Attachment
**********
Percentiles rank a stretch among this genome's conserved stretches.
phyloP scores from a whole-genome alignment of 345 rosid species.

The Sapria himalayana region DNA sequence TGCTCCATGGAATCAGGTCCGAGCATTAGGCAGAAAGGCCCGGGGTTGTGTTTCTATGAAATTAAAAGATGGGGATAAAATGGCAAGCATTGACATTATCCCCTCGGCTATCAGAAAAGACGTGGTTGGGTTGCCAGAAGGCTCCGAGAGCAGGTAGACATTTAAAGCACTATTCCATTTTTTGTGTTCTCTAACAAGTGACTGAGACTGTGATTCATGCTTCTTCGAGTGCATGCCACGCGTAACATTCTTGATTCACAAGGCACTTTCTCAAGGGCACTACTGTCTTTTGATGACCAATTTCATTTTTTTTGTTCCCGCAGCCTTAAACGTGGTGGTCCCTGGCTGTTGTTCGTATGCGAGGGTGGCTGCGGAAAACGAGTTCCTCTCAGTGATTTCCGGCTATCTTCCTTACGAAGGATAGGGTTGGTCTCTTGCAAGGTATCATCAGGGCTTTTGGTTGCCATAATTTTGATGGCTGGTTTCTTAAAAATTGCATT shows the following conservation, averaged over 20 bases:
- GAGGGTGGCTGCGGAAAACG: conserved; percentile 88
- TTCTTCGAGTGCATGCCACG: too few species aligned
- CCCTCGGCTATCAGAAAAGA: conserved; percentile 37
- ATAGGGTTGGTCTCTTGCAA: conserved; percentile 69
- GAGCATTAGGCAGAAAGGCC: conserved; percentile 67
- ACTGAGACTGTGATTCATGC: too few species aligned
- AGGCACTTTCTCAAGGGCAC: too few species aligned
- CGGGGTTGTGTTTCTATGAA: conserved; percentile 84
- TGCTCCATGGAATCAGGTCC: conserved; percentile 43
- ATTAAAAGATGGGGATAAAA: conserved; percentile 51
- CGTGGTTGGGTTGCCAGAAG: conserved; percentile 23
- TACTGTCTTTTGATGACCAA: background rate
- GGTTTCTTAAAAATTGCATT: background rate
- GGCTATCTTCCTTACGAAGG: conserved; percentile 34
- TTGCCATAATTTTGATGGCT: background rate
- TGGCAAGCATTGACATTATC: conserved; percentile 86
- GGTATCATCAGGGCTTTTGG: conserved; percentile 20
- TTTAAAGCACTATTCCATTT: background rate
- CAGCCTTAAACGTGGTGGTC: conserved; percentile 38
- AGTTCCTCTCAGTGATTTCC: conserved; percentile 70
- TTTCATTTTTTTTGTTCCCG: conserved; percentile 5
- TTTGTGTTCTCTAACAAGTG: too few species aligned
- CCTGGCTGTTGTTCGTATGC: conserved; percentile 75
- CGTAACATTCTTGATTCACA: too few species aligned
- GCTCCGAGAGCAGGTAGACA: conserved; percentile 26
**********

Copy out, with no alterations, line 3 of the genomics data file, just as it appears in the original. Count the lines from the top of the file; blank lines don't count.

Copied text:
The Sapria himalayana region DNA sequence TGCTCCATGGAATCAGGTCCGAGCATTAGGCAGAAAGGCCCGGGGTTGTGTTTCTATGAAATTAAAAGATGGGGATAAAATGGCAAGCATTGACATTATCCCCTCGGCTATCAGAAAAGACGTGGTTGGGTTGCCAGAAGGCTCCGAGAGCAGGTAGACATTTAAAGCACTATTCCATTTTTTGTGTTCTCTAACAAGTGACTGAGACTGTGATTCATGCTTCTTCGAGTGCATGCCACGCGTAACATTCTTGATTCACAAGGCACTTTCTCAAGGGCACTACTGTCTTTTGATGACCAATTTCATTTTTTTTGTTCCCGCAGCCTTAAACGTGGTGGTCCCTGGCTGTTGTTCGTATGCGAGGGTGGCTGCGGAAAACGAGTTCCTCTCAGTGATTTCCGGCTATCTTCCTTACGAAGGATAGGGTTGGTCTCTTGCAAGGTATCATCAGGGCTTTTGGTTGCCATAATTTTGATGGCTGGTTTCTTAAAAATTGCATT shows the following conservation, averaged over 20 bases: